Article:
Choosing Murtha’s successor

FEBRUARY 18, 2010
Holding a special election on primary day will be good for Democrats and voters
    The death of Rep. John Murtha means Pennsylvania will get a turn at the latest nationwide craze: special elections. Given that Murtha represented a swing district that voted for John McCain for president in 2008, the race will be used to take the nation’s political temperature.
    Following the shocking result in Massachusetts, and with Democrats on their heels in the polls, Republicans have reason to be confident. But one critical question concerned when the election would be held, and the answer is likely to benefit the Democrats.
    Gov. Rendell announced yesterday that he will call the special election on primary day, May 18. For the governor, that is good policy and good politics.
    The policy advantages are obvious: There is no reason to take on the expense of a special election when a primary is approaching. Furthermore, a primary will draw more voters, which should always be the goal in an election.
    For Democrats, the date is also good politics, because holding the special election on a regular election day will improve the party’s odds of holding the seat.
    Historically, turnout for special elections is lower - often dramatically lower - than for general elections. Voters have to both know about the special election and care enough to show up for just one race.
    A vote held on a regular election day doesn’t have the same problem. The voters are informed of the date well in advance, and they may also be casting ballots on the presidency, a governorship, a mayoralty, or something else.
    New York recently saw two competitive, closely followed special elections. In the first, to fill newly appointed Sen. Kirsten Gillibrand’s House seat, turnout was less than half that of the November 2008 election. In the second, which featured a high-profile conservative challenge to the moderate Republican candidate, turnout was 38 percent less than in the general election.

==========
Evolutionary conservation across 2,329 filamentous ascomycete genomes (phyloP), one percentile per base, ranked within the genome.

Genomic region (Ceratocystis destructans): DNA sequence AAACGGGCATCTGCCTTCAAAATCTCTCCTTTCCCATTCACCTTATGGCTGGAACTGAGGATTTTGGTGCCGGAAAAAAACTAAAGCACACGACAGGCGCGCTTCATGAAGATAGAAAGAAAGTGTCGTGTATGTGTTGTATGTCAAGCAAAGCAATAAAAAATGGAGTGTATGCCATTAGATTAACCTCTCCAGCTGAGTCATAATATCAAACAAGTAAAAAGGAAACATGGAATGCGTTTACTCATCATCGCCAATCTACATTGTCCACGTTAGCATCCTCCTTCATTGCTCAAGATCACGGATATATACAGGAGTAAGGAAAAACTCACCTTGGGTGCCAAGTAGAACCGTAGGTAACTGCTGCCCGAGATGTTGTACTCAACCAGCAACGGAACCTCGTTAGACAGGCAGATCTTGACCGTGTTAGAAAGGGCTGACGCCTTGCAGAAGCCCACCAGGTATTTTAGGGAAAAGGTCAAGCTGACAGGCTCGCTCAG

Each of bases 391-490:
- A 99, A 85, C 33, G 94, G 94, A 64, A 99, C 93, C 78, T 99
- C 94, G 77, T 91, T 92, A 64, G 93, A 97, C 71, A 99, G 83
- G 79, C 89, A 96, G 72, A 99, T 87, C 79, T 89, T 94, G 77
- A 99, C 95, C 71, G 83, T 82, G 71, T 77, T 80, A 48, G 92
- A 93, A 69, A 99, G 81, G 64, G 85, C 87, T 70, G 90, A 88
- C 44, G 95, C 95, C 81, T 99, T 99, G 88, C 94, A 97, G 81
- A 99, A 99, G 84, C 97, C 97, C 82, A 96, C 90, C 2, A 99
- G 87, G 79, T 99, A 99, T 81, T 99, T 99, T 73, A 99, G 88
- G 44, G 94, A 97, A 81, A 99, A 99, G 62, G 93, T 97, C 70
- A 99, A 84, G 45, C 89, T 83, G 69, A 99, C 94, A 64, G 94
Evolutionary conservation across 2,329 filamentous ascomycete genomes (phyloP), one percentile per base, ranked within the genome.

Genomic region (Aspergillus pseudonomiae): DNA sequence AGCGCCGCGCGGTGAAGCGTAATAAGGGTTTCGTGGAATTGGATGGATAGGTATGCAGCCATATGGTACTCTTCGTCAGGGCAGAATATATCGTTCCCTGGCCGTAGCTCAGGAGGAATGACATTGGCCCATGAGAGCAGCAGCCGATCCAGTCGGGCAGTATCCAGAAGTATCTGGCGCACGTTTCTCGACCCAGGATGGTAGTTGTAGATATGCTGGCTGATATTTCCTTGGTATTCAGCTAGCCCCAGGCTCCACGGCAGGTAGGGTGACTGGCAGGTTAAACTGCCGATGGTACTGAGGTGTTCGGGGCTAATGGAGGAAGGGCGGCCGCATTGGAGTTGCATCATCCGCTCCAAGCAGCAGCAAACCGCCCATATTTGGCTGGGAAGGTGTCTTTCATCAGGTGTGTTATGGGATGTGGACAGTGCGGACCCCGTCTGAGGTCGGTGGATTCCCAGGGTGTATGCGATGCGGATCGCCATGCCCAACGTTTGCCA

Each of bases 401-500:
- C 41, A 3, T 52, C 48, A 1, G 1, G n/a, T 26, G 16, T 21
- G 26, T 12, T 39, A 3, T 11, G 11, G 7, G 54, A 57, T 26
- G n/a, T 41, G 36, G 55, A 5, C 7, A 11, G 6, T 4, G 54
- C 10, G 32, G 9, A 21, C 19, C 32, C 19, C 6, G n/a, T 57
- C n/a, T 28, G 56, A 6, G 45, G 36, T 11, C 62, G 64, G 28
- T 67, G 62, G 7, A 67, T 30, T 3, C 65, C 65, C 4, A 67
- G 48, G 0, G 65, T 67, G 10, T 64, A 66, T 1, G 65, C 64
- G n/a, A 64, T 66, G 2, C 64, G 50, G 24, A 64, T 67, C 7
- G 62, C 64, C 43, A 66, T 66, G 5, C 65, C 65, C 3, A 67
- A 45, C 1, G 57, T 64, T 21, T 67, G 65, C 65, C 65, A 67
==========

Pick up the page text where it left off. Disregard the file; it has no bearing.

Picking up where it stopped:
Even the recent Massachusetts election saw a turnout that was 27 percent lower than for John Kerry’s relatively uncontested reelection in 2008, though it was slightly higher than for Edward Kennedy’s 2006 reelection.
    Who shows up for special elections? The most motivated voters, and frequently those on the extreme ends of both sides of the political spectrum. This year, it’s apparent that conservatives are the most motivated voters.
    But holding the vote on primary day could counter that Republican advantage. In 2008, there were two recall elections against state legislators, one in California and one in Michigan. Recalls are often successful because they are special elections, which gives an advantage to recall proponents, who are the most motivated voters. However, both 2008 recalls were scheduled on primary days, and both elected officials survived by a wide margin.
    In Pennsylvania, Democrats are already facing a hotly contested Senate primary featuring Sen. Arlen Specter and Rep. Joe Sestak. That could further boost voter turnout and the prospects for Democrats, as could the race for their gubernatorial nomination.
    Special elections are tricky. Since it’s hard to guess who might come out to vote, even the smallest change could benefit one side or the other. But in filling the Murtha seat, Rendell is in the enviable position of having made a good policy decision that also helps his party politically.
    Joshua Spivak is a public relations executive, attorney, and senior fellow at the Hugh L. Carey Institute for Government Reform at Wagner College in New York.